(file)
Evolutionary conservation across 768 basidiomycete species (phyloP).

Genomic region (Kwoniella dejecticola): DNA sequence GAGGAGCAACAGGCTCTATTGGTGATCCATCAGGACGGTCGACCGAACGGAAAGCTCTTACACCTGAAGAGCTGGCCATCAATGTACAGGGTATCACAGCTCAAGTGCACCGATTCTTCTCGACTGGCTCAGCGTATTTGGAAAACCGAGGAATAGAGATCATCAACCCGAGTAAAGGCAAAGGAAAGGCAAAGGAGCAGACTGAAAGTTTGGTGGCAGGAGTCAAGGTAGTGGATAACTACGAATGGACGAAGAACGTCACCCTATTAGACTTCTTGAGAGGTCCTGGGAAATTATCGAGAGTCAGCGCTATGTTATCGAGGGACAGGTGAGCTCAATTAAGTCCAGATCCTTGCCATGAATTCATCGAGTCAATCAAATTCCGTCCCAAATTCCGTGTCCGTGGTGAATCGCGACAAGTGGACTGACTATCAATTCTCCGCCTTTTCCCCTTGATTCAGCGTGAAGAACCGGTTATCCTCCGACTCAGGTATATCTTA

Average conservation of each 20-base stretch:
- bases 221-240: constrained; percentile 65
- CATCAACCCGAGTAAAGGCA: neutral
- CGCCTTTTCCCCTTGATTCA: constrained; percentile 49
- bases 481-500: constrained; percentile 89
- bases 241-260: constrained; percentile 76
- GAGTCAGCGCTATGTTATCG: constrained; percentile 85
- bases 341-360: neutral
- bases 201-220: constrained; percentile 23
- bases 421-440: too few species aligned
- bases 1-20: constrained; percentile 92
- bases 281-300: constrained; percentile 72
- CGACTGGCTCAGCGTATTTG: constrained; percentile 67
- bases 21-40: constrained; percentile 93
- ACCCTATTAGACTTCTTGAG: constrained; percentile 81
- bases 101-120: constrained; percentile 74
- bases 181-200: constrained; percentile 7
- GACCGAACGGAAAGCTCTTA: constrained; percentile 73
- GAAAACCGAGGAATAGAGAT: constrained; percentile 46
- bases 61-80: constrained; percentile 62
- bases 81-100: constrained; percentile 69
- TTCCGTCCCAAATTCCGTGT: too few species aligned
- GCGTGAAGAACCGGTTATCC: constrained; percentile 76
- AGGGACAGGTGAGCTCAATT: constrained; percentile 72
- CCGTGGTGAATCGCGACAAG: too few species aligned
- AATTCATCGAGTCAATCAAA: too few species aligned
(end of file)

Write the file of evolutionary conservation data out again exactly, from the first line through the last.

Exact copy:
Evolutionary conservation across 768 basidiomycete species (phyloP).

Genomic region (Kwoniella dejecticola): DNA sequence GAGGAGCAACAGGCTCTATTGGTGATCCATCAGGACGGTCGACCGAACGGAAAGCTCTTACACCTGAAGAGCTGGCCATCAATGTACAGGGTATCACAGCTCAAGTGCACCGATTCTTCTCGACTGGCTCAGCGTATTTGGAAAACCGAGGAATAGAGATCATCAACCCGAGTAAAGGCAAAGGAAAGGCAAAGGAGCAGACTGAAAGTTTGGTGGCAGGAGTCAAGGTAGTGGATAACTACGAATGGACGAAGAACGTCACCCTATTAGACTTCTTGAGAGGTCCTGGGAAATTATCGAGAGTCAGCGCTATGTTATCGAGGGACAGGTGAGCTCAATTAAGTCCAGATCCTTGCCATGAATTCATCGAGTCAATCAAATTCCGTCCCAAATTCCGTGTCCGTGGTGAATCGCGACAAGTGGACTGACTATCAATTCTCCGCCTTTTCCCCTTGATTCAGCGTGAAGAACCGGTTATCCTCCGACTCAGGTATATCTTA

Average conservation of each 20-base stretch:
- bases 221-240: constrained; percentile 65
- CATCAACCCGAGTAAAGGCA: neutral
- CGCCTTTTCCCCTTGATTCA: constrained; percentile 49
- bases 481-500: constrained; percentile 89
- bases 241-260: constrained; percentile 76
- GAGTCAGCGCTATGTTATCG: constrained; percentile 85
- bases 341-360: neutral
- bases 201-220: constrained; percentile 23
- bases 421-440: too few species aligned
- bases 1-20: constrained; percentile 92
- bases 281-300: constrained; percentile 72
- CGACTGGCTCAGCGTATTTG: constrained; percentile 67
- bases 21-40: constrained; percentile 93
- ACCCTATTAGACTTCTTGAG: constrained; percentile 81
- bases 101-120: constrained; percentile 74
- bases 181-200: constrained; percentile 7
- GACCGAACGGAAAGCTCTTA: constrained; percentile 73
- GAAAACCGAGGAATAGAGAT: constrained; percentile 46
- bases 61-80: constrained; percentile 62
- bases 81-100: constrained; percentile 69
- TTCCGTCCCAAATTCCGTGT: too few species aligned
- GCGTGAAGAACCGGTTATCC: constrained; percentile 76
- AGGGACAGGTGAGCTCAATT: constrained; percentile 72
- CCGTGGTGAATCGCGACAAG: too few species aligned
- AATTCATCGAGTCAATCAAA: too few species aligned